Mon Louis Island Report

The Mobile Bay National Estuary Program (MBNEP) has joined with homeowners along the eastern shore of Mon Louis Island to explore the possibility of habitat restoration, including salt marsh and oyster reef/fisheries habitat enhancement along the shoreline and into the near shore waters.

Two meetings have been held with residents to gather their input and feedback. The first meeting was held Tuesday, April 7, 2009 at St. Rose of Lima Parish Hall, Coden, to educate about different shoreline protection strategies, gather input/insights from residents, and assess interest in participating in a demonstration project. Mon Louis Island property owners were asked how they currently maintain their shores, including average cost of maintenance, effectiveness/impacts of activities (i.e., what worked or didn’t work, and what impact has it had on your neighbor’s shoreline?), and under ideal circumstances, what would residents’ shorelines look like and include?

Eighteen property owners responded to these questions. Many residents said that over the past several years (to include Hurricanes Ivan through Gustav), the total maintenance cost ranged between $30 and $40 thousand dollars, while average annual maintenance costs ranged between $3K and $6K. Many described the maintenance of their shorelines as “minimal” or “nothing”, while others said that they built or replaced bulkheads and side walls. Some residents used rip rap, broken concrete, and fill dirt to maintain their shorelines. One homeowner reported using a concrete-coated fence to grow oysters seaward of his/her property. The most common response to “What is an ideal shoreline?” was “sandy beach,” although there were some that said they would like “vegetation on the exposed clay layer,” and others said that rocks could be included along their ideal shoreline.

The second meeting was held on July 29, 2010 at St. Rose of Lima Parish Hall with 45 residents in attendance. Using maps of the approximately six miles of shoreline scaled to one inch = 25 feet, residents were asked to develop and draw a vision of how habitat could be restored or enhanced seaward of their properties. Homeowners were asked to consider several factors, including boater accessibility to the Bay, existing structures that might affect any new habitat that is created, water depth profiles from mean high water to one meter depth, and any relevant historical information or documentation about the shoreline. Residents’ input was converted to GIS files which were applied to 2010 images of the shoreline. The resulting map that was produced is included for your information.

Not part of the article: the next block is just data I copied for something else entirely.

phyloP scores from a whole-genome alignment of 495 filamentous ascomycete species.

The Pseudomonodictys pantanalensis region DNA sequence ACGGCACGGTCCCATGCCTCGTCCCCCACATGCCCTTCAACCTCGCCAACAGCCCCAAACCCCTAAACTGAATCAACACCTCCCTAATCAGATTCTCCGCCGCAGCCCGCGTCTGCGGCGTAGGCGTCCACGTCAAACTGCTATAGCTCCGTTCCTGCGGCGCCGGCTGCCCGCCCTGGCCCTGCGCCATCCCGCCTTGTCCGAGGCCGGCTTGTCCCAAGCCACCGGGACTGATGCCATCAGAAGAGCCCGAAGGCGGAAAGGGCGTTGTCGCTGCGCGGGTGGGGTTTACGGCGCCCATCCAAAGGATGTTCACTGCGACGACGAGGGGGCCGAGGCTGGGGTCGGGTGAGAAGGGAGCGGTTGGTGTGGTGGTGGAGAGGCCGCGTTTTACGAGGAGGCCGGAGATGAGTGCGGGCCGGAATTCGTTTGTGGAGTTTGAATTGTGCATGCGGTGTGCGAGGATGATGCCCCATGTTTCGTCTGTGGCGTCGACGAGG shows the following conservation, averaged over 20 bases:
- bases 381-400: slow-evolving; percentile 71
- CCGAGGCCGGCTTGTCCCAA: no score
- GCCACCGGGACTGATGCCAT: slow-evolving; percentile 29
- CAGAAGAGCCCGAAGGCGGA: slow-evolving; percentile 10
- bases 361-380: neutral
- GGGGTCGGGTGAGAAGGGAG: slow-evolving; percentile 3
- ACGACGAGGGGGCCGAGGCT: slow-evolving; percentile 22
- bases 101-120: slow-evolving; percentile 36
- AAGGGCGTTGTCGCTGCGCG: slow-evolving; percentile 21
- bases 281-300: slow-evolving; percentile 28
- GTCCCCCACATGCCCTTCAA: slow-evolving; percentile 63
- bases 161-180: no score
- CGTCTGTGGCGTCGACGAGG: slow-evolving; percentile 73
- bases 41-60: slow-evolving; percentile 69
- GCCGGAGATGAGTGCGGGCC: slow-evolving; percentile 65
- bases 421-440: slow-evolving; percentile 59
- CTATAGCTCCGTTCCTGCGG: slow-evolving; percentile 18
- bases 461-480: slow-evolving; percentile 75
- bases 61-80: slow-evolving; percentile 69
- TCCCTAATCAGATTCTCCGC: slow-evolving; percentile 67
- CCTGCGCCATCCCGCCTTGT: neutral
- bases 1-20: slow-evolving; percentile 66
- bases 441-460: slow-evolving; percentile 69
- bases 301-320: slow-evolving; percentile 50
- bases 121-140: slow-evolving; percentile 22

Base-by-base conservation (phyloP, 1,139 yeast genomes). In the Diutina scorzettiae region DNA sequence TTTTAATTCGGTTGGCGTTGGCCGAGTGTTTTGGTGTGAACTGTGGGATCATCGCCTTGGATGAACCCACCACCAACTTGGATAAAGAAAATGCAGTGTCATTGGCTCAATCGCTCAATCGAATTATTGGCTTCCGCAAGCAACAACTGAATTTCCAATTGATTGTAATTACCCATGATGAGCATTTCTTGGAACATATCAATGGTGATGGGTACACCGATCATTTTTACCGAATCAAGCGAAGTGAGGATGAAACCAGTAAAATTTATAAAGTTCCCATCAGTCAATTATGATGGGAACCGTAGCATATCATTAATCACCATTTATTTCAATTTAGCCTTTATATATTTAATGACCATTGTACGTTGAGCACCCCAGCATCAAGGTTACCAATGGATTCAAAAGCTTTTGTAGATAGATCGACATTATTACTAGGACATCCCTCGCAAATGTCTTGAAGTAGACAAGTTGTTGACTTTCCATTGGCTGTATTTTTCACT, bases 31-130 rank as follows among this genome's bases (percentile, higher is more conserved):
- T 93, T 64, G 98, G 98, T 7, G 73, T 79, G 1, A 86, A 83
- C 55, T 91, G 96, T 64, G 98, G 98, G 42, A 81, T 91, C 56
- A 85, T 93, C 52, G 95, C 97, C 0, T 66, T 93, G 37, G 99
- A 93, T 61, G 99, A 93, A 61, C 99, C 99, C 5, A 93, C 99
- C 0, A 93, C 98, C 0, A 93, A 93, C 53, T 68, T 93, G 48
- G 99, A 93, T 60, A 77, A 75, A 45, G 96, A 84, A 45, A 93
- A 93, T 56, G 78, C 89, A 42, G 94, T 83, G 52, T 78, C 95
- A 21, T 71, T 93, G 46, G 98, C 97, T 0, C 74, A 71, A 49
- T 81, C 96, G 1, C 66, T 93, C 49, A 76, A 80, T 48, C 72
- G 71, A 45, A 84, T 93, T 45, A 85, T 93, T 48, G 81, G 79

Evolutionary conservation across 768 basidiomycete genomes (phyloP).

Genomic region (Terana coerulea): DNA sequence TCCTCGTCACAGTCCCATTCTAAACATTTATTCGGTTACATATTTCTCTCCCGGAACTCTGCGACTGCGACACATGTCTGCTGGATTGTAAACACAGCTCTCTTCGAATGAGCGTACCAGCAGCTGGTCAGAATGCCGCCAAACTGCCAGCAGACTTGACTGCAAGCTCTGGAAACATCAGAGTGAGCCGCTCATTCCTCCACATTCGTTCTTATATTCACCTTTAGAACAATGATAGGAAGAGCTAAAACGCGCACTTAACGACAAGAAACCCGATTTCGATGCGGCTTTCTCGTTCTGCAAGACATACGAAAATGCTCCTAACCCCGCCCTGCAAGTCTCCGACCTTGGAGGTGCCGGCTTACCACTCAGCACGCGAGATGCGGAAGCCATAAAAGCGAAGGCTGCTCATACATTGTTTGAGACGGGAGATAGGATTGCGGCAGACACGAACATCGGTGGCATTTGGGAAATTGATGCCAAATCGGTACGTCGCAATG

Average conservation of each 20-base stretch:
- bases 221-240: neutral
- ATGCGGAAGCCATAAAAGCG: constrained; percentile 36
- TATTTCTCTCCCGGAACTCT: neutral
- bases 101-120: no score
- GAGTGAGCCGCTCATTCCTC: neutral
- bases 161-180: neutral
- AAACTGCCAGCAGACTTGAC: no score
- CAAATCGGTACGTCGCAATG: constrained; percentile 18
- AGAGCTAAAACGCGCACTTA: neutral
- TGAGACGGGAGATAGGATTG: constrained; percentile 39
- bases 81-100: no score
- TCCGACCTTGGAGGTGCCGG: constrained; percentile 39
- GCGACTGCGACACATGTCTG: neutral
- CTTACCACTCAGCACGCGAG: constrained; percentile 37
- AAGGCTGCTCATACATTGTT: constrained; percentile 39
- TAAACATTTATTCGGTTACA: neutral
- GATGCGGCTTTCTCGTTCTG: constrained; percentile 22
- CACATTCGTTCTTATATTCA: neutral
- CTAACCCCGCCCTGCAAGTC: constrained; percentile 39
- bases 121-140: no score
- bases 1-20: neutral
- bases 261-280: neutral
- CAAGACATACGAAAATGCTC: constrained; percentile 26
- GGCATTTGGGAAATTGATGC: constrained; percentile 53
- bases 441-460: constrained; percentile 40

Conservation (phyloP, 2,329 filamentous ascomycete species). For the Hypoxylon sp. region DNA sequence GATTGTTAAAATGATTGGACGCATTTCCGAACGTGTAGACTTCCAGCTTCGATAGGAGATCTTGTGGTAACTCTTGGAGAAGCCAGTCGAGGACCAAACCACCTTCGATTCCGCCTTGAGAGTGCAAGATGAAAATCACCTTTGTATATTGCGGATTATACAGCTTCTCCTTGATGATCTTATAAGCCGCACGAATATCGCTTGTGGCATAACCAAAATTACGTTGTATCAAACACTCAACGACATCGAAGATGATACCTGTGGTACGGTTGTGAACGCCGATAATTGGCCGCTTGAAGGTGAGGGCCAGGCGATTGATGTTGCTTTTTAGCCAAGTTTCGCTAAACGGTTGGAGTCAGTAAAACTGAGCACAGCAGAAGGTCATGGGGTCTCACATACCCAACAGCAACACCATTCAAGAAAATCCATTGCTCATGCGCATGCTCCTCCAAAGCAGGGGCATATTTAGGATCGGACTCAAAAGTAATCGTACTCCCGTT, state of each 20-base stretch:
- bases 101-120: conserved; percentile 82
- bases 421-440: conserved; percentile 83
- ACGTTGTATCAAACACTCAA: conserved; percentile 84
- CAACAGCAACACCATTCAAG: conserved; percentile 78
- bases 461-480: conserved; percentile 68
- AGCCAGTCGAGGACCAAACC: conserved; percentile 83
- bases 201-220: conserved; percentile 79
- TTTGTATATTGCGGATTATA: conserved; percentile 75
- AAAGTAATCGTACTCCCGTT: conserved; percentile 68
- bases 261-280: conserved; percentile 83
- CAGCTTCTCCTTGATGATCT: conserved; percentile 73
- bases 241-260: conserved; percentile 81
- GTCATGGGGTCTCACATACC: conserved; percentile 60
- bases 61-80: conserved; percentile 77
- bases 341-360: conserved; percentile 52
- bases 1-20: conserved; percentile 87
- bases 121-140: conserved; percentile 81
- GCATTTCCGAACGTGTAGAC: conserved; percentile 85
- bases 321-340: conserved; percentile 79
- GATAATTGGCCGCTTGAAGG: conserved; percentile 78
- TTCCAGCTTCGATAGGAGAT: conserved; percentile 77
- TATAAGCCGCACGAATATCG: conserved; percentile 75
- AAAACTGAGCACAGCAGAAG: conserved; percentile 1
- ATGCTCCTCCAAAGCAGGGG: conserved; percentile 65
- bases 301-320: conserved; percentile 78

Future Steps for the Project

It is clear from the participation at the meetings that there is interest in beginning shoreline restoration efforts, especially toward the island’s northern tip. Given the large turnout of residents from that area participating, MBNEP has submitted a grant application to the NOAA/Gulf of Mexico Foundation Community-based Restoration Partnership Grant Program for a restoration project along approximately 1000 feet from the northern end of the island travelling south and has requested and received commitment from the U. S. Fish and Wildlife Service to include this project in their 2010-2011 Coastal Program Plan.

During the fall, Dr. Bret Webb of the University of South Alabama Department of Civil Engineering will be gathering data which will be used to refine project design. He will analyze bathymetry (water depths) and hydrological data (winds, waves, and water movement) from Fowl River to Cedar Point and historic sediment transport along the shore while studying structural wave attenuation.

In January, 2011, MBNEP will conduct a workshop with Dr. Webb and Mon Louis Island residents to develop the actual design of this pilot project using Dr. Webb’s data and feedback from the Mon Louis Island property owners. Once the project is underway in 2011, we will continue to monitor the restoration site and focus on three specific areas for long term study: water circulation patterns, wave modeling, and sediment transport and shoreline modeling. Each of these will help us better understand the impact of restoration activities on the site, and hopefully our findings will be used as a second phase of the project is set in motion.

We look forward to continuing our partnership with the Mon Louis Island homeowners to enhance fisheries habitat, resources, vital to coastal Alabama’s quality of life. If you would like to learn more about our efforts, please feel free to contact Tom Herder ( or Beth Walton ( or call 251-431-6409.

Mon Louis Island - Map - All

Mon Louis Island - Habitats Creation - Initial Vision